New Toys & Tech

Skill 1 – Breaking in a New Tool

I’ve long been a fan of David Allen’s approach to Managing Yourself – what I call Skill 1. And since I’m also a long time fan of new technological tools (OK – toys) I keep an eye out for ways to streamline my own self-management “system.” A key ingredient to any effective system is to have a comprehensive overview of all the things on my plate (my commitments, projects, and next actions) and all the things on my radar screen (things I’d like to have, learn, or do at some point, just not right now).

Once AT&T was able to offer service in our semi-rural area we jumped at the chance to switch from our Palm TXs to iPhones after making sure the iPhone could sync with MS Outlook. I checked the Internet to see what ad-ons might be available to help manage and sort Tasks (the iPhone operating system ignores Outlook Tasks). It looks like 2Do from Guided Ways Technology may well be the answer, but we’ll see as we go along.

Being effective at Skill 1 means always looking for ways to improve your personal management system. Fortunately, for me that means trying out new toys and tech. Unfortunately, it takes time and mindshare to do that.

What self-management tools are you using these days?  Drop by and leave a comment; I’d love to know what you use and what works for you.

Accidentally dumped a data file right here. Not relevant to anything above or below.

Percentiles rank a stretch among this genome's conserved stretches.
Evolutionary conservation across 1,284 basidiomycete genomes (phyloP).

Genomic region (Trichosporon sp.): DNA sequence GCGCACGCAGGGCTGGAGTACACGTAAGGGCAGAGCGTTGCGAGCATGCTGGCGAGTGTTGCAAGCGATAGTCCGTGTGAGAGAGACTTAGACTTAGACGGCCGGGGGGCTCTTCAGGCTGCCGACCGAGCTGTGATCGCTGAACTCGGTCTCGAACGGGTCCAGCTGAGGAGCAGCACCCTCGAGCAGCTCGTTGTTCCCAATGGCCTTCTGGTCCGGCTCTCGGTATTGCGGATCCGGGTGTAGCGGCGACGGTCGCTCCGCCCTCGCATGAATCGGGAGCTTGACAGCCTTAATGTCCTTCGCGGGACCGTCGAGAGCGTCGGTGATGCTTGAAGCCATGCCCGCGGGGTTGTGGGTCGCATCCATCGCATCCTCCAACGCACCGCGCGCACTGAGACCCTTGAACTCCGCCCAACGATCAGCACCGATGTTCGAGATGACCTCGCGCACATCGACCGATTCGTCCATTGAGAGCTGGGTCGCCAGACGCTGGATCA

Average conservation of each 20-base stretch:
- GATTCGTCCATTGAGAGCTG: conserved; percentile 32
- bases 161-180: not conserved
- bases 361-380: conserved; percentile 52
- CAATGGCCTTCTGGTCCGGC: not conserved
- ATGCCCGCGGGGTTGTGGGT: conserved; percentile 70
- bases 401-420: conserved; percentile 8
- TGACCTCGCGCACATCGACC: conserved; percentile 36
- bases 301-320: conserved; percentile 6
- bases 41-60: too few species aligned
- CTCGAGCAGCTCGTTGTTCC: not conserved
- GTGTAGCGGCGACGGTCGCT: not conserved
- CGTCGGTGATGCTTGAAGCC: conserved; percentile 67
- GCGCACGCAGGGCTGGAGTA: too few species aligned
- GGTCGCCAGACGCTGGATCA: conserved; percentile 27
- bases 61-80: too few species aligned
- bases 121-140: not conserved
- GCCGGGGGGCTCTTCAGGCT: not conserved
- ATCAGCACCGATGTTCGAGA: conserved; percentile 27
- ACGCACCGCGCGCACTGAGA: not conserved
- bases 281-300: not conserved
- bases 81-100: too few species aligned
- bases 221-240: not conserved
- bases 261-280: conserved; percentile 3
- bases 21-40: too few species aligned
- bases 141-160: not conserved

For more information on Skill 1 and Managing Yourself, order your copy of “The 8 Essential Skills” from Amazon.com. today! You’ll be glad you did!

And while you’re at it, stop by our web site and learn more about our approach to Personal Productivity.

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8 Essential Skills for Nonprofit Managers

For those of you managing nonprofit organizations – we’ve been asked to develop a 5-session workshop series for our friends at ONEplace@KPL. This series is designed for entry to middle-level directors and managers in all areas of nonprofit organizations (executives, programs, services, administrations, operations, fund development, communications—anyone who supervises others). Each session will be 2.5 hours and will run on five successive Monday’s from 9:30 a.m. to noon.

Interested? You can learn more by visiting the workshop announcement and topic schedule at ONEplace.  And while you’re visiting, don’t forget to check out the rest of what Bobbe Luce, her staff, and her network are doing – it’s great stuff!

Next Time: More Communications Stories from the Trenches.

PS – watch for my upcoming interview about “The 8 Essential Skills” on Mary Jo Asmus’ outstanding blog, Leadership Solutions.

The Final Piece of Hardwiring – Talents & Strengths